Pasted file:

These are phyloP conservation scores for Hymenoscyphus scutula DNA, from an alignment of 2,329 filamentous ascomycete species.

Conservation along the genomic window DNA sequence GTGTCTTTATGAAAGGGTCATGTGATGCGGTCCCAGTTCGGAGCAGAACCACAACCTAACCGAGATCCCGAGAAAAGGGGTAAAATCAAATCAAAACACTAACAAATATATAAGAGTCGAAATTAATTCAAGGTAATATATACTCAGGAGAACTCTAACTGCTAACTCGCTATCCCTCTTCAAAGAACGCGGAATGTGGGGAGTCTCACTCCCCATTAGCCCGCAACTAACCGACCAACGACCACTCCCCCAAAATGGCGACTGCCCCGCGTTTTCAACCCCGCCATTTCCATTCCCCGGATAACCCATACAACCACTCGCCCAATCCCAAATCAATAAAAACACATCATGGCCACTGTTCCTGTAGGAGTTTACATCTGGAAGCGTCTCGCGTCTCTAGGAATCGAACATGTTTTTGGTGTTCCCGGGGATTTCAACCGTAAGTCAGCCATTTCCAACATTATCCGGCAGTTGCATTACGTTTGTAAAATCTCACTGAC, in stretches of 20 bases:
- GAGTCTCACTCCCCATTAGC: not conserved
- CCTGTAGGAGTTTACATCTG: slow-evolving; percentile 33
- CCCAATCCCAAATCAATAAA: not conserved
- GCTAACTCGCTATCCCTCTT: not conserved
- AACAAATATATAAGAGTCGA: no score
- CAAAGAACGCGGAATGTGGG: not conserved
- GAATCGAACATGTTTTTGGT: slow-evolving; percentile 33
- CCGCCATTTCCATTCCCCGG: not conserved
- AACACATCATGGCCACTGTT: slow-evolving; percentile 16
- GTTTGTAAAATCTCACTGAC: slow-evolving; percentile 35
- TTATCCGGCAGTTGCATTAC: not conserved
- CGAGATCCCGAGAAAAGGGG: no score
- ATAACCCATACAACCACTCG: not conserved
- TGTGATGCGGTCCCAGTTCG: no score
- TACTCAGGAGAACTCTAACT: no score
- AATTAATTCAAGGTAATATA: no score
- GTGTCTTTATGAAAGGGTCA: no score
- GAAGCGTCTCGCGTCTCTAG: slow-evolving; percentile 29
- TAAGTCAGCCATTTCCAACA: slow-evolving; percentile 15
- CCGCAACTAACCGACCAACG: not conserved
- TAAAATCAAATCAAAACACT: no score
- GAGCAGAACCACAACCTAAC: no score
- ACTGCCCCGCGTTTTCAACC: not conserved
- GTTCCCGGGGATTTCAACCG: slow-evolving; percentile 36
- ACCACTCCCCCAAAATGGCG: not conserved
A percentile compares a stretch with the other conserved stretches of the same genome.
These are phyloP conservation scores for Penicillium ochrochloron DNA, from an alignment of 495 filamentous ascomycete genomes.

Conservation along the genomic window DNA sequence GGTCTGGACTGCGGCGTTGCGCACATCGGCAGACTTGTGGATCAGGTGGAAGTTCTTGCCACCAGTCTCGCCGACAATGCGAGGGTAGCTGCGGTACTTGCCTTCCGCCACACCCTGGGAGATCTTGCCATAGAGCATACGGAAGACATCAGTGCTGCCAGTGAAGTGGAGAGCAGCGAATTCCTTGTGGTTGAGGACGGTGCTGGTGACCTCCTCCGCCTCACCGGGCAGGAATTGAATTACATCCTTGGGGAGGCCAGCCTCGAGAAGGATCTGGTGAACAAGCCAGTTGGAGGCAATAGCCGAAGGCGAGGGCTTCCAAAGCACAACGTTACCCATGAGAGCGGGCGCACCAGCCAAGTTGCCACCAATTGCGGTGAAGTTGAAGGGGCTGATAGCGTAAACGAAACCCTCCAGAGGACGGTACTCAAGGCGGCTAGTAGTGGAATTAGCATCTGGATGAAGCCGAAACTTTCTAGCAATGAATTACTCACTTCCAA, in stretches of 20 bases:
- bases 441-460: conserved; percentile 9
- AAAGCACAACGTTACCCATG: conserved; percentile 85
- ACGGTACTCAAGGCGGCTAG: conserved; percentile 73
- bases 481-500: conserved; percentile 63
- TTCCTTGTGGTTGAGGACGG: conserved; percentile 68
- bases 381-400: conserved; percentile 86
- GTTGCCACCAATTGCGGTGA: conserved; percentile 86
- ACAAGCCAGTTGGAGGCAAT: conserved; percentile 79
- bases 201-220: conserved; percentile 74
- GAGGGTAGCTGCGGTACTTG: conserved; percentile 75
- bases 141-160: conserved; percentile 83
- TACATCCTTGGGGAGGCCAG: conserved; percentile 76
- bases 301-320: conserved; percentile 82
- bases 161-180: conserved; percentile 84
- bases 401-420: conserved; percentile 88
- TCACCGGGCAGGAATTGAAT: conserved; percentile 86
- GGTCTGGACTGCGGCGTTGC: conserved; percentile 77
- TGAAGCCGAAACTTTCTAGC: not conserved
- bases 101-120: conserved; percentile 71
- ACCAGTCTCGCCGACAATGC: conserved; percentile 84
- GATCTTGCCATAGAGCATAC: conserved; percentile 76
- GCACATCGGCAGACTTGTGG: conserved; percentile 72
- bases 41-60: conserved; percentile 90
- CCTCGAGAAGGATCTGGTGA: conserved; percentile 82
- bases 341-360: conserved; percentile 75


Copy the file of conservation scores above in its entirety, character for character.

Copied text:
These are phyloP conservation scores for Hymenoscyphus scutula DNA, from an alignment of 2,329 filamentous ascomycete species.

Conservation along the genomic window DNA sequence GTGTCTTTATGAAAGGGTCATGTGATGCGGTCCCAGTTCGGAGCAGAACCACAACCTAACCGAGATCCCGAGAAAAGGGGTAAAATCAAATCAAAACACTAACAAATATATAAGAGTCGAAATTAATTCAAGGTAATATATACTCAGGAGAACTCTAACTGCTAACTCGCTATCCCTCTTCAAAGAACGCGGAATGTGGGGAGTCTCACTCCCCATTAGCCCGCAACTAACCGACCAACGACCACTCCCCCAAAATGGCGACTGCCCCGCGTTTTCAACCCCGCCATTTCCATTCCCCGGATAACCCATACAACCACTCGCCCAATCCCAAATCAATAAAAACACATCATGGCCACTGTTCCTGTAGGAGTTTACATCTGGAAGCGTCTCGCGTCTCTAGGAATCGAACATGTTTTTGGTGTTCCCGGGGATTTCAACCGTAAGTCAGCCATTTCCAACATTATCCGGCAGTTGCATTACGTTTGTAAAATCTCACTGAC, in stretches of 20 bases:
- GAGTCTCACTCCCCATTAGC: not conserved
- CCTGTAGGAGTTTACATCTG: slow-evolving; percentile 33
- CCCAATCCCAAATCAATAAA: not conserved
- GCTAACTCGCTATCCCTCTT: not conserved
- AACAAATATATAAGAGTCGA: no score
- CAAAGAACGCGGAATGTGGG: not conserved
- GAATCGAACATGTTTTTGGT: slow-evolving; percentile 33
- CCGCCATTTCCATTCCCCGG: not conserved
- AACACATCATGGCCACTGTT: slow-evolving; percentile 16
- GTTTGTAAAATCTCACTGAC: slow-evolving; percentile 35
- TTATCCGGCAGTTGCATTAC: not conserved
- CGAGATCCCGAGAAAAGGGG: no score
- ATAACCCATACAACCACTCG: not conserved
- TGTGATGCGGTCCCAGTTCG: no score
- TACTCAGGAGAACTCTAACT: no score
- AATTAATTCAAGGTAATATA: no score
- GTGTCTTTATGAAAGGGTCA: no score
- GAAGCGTCTCGCGTCTCTAG: slow-evolving; percentile 29
- TAAGTCAGCCATTTCCAACA: slow-evolving; percentile 15
- CCGCAACTAACCGACCAACG: not conserved
- TAAAATCAAATCAAAACACT: no score
- GAGCAGAACCACAACCTAAC: no score
- ACTGCCCCGCGTTTTCAACC: not conserved
- GTTCCCGGGGATTTCAACCG: slow-evolving; percentile 36
- ACCACTCCCCCAAAATGGCG: not conserved
A percentile compares a stretch with the other conserved stretches of the same genome.
These are phyloP conservation scores for Penicillium ochrochloron DNA, from an alignment of 495 filamentous ascomycete genomes.

Conservation along the genomic window DNA sequence GGTCTGGACTGCGGCGTTGCGCACATCGGCAGACTTGTGGATCAGGTGGAAGTTCTTGCCACCAGTCTCGCCGACAATGCGAGGGTAGCTGCGGTACTTGCCTTCCGCCACACCCTGGGAGATCTTGCCATAGAGCATACGGAAGACATCAGTGCTGCCAGTGAAGTGGAGAGCAGCGAATTCCTTGTGGTTGAGGACGGTGCTGGTGACCTCCTCCGCCTCACCGGGCAGGAATTGAATTACATCCTTGGGGAGGCCAGCCTCGAGAAGGATCTGGTGAACAAGCCAGTTGGAGGCAATAGCCGAAGGCGAGGGCTTCCAAAGCACAACGTTACCCATGAGAGCGGGCGCACCAGCCAAGTTGCCACCAATTGCGGTGAAGTTGAAGGGGCTGATAGCGTAAACGAAACCCTCCAGAGGACGGTACTCAAGGCGGCTAGTAGTGGAATTAGCATCTGGATGAAGCCGAAACTTTCTAGCAATGAATTACTCACTTCCAA, in stretches of 20 bases:
- bases 441-460: conserved; percentile 9
- AAAGCACAACGTTACCCATG: conserved; percentile 85
- ACGGTACTCAAGGCGGCTAG: conserved; percentile 73
- bases 481-500: conserved; percentile 63
- TTCCTTGTGGTTGAGGACGG: conserved; percentile 68
- bases 381-400: conserved; percentile 86
- GTTGCCACCAATTGCGGTGA: conserved; percentile 86
- ACAAGCCAGTTGGAGGCAAT: conserved; percentile 79
- bases 201-220: conserved; percentile 74
- GAGGGTAGCTGCGGTACTTG: conserved; percentile 75
- bases 141-160: conserved; percentile 83
- TACATCCTTGGGGAGGCCAG: conserved; percentile 76
- bases 301-320: conserved; percentile 82
- bases 161-180: conserved; percentile 84
- bases 401-420: conserved; percentile 88
- TCACCGGGCAGGAATTGAAT: conserved; percentile 86
- GGTCTGGACTGCGGCGTTGC: conserved; percentile 77
- TGAAGCCGAAACTTTCTAGC: not conserved
- bases 101-120: conserved; percentile 71
- ACCAGTCTCGCCGACAATGC: conserved; percentile 84
- GATCTTGCCATAGAGCATAC: conserved; percentile 76
- GCACATCGGCAGACTTGTGG: conserved; percentile 72
- bases 41-60: conserved; percentile 90
- CCTCGAGAAGGATCTGGTGA: conserved; percentile 82
- bases 341-360: conserved; percentile 75